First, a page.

G
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Garf
post Jun 6 2002, 19:33
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QUOTE
Originally posted by gdougherty
More samples do mean greater accuracy and faithfulness to the original analog signal, I did mean that portion of my statement.  Nyquist as I understand it is not about accuracy, but determining the cutoff that a given sampling rate can reasonable reproduce.  IMO 88.1 or 96Khz are sufficient, 192Khz would theoretically be better for accuracy, but I believe it's a point of diminishing returns, and with 192 the returns would be extremely diminished.


You have a very fundamental misunderstanding. At 44khz sampling rate, you can reproduce a 20Khz signal [b]exactly
as good as if you were sampling at 192Khz. This is the very essence of the nyquist theory. There is no gain whatsoever in increasing the sampling rate above two times the highest frequency that you want to record/reproduce.

If this feels intuitively strange, read up on the theory of sinc functions.

QUOTE
My mistake, the results still fully support my argument. 


I agree with this. I made the correction because as written your original statement suggests it's better not to dither to get better accuracy in reproduction, which is false. (Not dithering may introduce additional distortion which can make the music sound better subjectively in some cases, which is what likely caused the curious result)

Dithering is _good_. You don't need to dither, but you _want_ to do it. The reason why the result of the test is seemingly at odds with this is that the listeners were not comparing to the 24-bit original, but only comparing among the two 16-bit files alone. They had no idea of determining which one was more true to the original, so they had to make a completely subjective pick among them. In that case, it's possible they pick the more distorted file because it has more ' pizzaz ' or whatever.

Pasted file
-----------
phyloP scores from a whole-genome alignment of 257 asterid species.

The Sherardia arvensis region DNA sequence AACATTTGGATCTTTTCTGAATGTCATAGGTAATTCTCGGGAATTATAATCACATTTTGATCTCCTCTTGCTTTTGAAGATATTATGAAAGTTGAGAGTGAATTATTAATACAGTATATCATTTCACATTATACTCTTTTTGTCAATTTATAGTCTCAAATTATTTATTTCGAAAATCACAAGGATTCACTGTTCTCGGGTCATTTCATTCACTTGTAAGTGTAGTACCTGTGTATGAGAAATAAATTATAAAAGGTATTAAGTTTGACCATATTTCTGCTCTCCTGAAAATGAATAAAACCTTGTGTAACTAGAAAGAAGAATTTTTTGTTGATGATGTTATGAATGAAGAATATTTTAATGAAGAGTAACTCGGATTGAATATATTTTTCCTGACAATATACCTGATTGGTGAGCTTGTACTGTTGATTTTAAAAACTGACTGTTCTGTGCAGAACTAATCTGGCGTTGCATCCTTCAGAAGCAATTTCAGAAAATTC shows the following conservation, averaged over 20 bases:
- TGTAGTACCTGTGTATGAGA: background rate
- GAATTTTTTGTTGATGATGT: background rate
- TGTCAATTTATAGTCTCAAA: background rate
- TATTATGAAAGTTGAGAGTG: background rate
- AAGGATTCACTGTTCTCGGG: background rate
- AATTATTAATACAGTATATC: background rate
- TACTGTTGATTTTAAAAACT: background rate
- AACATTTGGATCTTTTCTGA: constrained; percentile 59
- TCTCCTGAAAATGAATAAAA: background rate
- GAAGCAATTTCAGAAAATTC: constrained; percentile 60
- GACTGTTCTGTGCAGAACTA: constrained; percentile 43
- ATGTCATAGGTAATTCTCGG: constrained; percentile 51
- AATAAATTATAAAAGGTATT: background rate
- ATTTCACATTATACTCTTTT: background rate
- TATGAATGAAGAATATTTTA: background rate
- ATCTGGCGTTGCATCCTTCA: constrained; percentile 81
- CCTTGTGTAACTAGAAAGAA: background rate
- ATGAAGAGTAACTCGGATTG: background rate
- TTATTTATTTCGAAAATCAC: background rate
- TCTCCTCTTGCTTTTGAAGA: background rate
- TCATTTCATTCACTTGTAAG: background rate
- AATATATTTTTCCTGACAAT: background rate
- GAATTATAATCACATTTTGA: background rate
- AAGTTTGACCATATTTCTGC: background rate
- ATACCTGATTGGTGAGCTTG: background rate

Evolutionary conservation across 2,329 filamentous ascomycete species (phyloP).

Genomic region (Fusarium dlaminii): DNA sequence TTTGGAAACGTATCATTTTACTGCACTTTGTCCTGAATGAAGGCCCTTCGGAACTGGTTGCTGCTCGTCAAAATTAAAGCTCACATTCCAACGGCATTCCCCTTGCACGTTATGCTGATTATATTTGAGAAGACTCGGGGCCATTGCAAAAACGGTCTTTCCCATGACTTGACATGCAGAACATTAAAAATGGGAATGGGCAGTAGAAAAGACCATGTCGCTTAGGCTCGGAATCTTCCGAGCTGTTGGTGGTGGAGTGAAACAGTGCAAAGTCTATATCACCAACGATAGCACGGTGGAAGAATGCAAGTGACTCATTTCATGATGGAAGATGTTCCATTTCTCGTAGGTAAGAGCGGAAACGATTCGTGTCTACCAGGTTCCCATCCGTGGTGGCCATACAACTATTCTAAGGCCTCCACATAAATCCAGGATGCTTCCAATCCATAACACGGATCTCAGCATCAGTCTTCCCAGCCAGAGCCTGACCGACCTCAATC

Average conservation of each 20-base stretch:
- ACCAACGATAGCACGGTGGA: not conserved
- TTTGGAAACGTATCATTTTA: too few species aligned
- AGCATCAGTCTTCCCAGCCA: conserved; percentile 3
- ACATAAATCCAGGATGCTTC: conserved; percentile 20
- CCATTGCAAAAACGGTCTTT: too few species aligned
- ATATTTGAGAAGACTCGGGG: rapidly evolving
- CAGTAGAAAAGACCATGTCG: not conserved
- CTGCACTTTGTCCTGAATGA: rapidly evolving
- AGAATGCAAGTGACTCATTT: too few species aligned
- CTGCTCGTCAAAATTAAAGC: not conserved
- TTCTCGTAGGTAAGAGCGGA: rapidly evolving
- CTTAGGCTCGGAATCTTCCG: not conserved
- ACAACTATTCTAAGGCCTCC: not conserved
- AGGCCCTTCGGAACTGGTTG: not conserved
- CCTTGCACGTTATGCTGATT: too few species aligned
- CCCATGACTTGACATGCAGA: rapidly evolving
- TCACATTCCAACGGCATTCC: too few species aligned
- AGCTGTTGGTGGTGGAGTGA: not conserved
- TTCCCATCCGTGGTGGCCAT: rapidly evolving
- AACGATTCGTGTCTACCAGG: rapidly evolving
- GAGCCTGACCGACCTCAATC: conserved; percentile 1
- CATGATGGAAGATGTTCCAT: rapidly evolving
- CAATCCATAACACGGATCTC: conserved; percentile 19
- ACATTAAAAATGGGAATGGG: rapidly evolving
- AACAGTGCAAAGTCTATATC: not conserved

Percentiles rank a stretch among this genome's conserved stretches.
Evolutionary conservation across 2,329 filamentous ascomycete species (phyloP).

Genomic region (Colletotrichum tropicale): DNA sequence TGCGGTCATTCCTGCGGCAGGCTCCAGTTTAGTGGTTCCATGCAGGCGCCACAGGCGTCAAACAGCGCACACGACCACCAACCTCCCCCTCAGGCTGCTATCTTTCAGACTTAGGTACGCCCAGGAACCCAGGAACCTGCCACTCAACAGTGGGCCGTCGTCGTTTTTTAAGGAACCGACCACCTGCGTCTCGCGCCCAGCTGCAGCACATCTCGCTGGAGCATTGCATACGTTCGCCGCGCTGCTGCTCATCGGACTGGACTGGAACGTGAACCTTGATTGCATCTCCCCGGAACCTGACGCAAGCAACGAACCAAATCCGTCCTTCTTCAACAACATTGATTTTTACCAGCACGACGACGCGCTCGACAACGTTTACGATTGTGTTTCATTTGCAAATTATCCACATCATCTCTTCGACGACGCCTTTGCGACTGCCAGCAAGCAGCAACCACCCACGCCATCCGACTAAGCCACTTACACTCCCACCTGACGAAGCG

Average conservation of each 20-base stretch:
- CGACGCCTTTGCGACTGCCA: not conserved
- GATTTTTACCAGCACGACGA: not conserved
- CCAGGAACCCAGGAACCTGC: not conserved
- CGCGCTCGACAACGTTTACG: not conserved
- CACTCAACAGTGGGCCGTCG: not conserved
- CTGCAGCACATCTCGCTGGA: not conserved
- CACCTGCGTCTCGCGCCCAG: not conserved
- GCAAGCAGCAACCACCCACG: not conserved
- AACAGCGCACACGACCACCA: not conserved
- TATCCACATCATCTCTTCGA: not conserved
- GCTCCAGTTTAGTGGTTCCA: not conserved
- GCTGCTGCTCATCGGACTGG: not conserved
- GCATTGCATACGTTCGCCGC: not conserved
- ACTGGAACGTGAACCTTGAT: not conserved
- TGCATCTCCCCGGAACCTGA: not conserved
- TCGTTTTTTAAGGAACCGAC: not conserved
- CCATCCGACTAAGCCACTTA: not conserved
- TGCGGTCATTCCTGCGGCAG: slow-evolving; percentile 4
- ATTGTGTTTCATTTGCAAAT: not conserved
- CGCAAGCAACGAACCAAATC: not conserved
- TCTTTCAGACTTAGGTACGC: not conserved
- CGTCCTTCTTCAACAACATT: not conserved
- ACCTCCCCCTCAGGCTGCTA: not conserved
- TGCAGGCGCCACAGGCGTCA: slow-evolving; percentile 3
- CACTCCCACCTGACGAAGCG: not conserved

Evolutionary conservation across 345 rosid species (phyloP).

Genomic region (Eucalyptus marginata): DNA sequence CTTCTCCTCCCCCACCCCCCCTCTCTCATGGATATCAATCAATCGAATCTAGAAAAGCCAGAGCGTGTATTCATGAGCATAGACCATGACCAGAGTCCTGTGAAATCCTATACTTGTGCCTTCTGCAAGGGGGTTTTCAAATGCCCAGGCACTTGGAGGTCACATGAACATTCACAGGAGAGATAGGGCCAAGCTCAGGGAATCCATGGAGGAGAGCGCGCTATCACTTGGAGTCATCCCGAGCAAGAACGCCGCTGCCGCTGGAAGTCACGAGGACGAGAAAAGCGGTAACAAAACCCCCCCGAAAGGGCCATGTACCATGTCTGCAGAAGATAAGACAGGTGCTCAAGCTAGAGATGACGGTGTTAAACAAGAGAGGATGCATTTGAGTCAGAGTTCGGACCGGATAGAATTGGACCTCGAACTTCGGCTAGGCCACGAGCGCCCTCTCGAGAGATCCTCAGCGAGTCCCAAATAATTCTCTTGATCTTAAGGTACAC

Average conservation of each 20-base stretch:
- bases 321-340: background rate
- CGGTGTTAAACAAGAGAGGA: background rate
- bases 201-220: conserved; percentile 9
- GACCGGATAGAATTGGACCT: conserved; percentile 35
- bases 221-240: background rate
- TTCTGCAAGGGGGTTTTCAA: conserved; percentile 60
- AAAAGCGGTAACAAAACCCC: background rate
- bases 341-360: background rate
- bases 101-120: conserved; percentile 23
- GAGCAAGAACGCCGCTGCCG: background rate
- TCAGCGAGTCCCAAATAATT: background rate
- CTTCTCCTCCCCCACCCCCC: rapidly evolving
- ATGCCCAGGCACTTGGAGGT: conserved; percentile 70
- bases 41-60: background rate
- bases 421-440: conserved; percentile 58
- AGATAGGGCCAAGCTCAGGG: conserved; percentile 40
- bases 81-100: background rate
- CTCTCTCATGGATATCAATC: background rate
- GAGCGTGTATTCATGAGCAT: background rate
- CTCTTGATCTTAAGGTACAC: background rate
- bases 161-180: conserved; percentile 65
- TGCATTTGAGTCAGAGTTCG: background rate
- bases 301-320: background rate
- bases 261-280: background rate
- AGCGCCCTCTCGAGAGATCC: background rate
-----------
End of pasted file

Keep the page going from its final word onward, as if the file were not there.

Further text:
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gdougherty
post Jun 6 2002, 19:50
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QUOTE
Originally posted by Garf


You have a very fundamental misunderstanding. At 44khz sampling rate, you can reproduce a 20Khz signal [b]exactly
as good as if you were sampling at 192Khz. This is the very essence of the nyquist theory. There is no gain whatsoever in increasing the sampling rate above two times the highest frequency that you want to record/reproduce.

If this feels intuitively strange, read up on the theory of sinc functions.



I agree with this. I made the correction because as written your original statement suggests it's better not to dither to get better accuracy in reproduction, which is false. (Not dithering may introduce additional distortion which can make the music sound better subjectively in some cases, which is what likely caused the curious result)

Dithering is _good_. You don't need to dither, but you _want_ to do it. The reason why the result of the test is seemingly at odds with this is that the listeners were not comparing to the 24-bit original, but only comparing among the two 16-bit files alone. They had no idea of determining which one was more true to the original, so they had to make a completely subjective pick among them. In that case, it's possible they pick the more distorted file because it has more ' pizzaz ' or whatever. 

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That does sound counterintuitive. I had assumed there was a point at which it didn't matter anymore, and I guess due to the extremely short duration of the signal it makes some amount of sense, but it still seems odd. I shall have to read up on this. So then really the advantages of 96Khz would primarily come from reduced jitter effects (if you believe in jitter effecting audio quality) and dropping the need to filter out distortions inherent to the digital process.

Yes, dithering is not bad, where I made a point to say things should be done without dithering I was intending more to say that the same dynamic range would easily fit within 16-bits in most cases and between the two, not adding any dither into the situation would be best for comparison's sake.

Very interesting....

G
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Pio2001
post Jun 6 2002, 23:50